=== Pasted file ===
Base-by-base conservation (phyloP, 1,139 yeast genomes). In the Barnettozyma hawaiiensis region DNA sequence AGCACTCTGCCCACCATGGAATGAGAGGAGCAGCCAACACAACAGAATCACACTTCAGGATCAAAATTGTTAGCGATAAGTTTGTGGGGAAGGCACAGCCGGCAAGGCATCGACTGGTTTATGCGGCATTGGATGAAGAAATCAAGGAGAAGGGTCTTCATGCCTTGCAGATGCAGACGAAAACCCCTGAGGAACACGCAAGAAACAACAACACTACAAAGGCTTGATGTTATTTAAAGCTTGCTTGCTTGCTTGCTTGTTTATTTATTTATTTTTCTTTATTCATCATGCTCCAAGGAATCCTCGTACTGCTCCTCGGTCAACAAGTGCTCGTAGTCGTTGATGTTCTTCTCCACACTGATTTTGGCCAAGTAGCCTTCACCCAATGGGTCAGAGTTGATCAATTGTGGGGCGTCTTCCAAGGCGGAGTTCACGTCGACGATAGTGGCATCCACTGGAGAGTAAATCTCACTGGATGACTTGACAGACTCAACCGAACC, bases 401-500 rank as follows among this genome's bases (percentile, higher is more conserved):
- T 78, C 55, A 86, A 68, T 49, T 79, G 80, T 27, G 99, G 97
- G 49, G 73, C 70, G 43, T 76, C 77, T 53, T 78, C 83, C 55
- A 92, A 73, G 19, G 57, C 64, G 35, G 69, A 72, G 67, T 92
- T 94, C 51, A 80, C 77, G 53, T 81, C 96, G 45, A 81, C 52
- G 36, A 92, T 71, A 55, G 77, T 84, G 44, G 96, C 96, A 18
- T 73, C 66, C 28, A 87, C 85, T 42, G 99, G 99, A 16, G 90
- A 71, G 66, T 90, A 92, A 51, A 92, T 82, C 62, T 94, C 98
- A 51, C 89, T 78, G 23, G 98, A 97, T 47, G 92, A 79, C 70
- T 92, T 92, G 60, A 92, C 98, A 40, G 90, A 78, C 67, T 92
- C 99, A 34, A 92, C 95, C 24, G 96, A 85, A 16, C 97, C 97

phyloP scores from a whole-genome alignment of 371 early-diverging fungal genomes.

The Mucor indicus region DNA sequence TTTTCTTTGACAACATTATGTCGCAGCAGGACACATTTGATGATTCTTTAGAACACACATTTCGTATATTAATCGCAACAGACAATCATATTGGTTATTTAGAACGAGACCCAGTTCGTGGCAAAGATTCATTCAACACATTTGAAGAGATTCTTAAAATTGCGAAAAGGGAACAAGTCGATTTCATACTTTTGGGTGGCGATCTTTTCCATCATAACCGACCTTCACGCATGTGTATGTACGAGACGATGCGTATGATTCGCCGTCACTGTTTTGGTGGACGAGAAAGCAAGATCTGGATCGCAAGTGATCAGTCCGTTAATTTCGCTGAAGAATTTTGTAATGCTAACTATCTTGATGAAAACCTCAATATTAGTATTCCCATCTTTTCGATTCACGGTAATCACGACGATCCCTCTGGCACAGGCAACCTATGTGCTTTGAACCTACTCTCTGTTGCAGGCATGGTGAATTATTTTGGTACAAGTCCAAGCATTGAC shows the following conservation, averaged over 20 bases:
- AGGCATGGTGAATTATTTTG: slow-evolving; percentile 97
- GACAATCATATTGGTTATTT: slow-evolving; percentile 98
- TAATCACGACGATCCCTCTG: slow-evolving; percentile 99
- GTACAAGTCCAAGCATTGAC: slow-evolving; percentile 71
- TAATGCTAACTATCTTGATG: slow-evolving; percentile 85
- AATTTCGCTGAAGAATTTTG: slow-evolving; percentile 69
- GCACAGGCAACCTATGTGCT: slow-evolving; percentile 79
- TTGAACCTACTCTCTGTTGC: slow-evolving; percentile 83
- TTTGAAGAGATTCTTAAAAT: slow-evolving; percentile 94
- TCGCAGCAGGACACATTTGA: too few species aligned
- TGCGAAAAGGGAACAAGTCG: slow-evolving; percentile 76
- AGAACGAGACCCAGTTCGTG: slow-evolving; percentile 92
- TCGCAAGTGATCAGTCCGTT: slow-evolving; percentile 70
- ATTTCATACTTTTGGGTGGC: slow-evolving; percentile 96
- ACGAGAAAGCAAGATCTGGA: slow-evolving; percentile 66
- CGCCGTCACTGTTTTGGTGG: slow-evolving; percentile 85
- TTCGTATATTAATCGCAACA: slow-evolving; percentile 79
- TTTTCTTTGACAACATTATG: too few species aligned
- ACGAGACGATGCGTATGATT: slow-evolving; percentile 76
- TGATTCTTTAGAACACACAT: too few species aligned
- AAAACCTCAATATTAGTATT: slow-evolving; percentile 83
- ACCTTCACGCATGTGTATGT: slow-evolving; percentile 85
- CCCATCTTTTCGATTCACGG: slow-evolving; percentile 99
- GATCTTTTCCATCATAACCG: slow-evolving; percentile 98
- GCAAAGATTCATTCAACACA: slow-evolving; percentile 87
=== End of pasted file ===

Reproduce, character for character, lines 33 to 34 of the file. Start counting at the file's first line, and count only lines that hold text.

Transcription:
- TGATTCTTTAGAACACACAT: too few species aligned
- AAAACCTCAATATTAGTATT: slow-evolving; percentile 83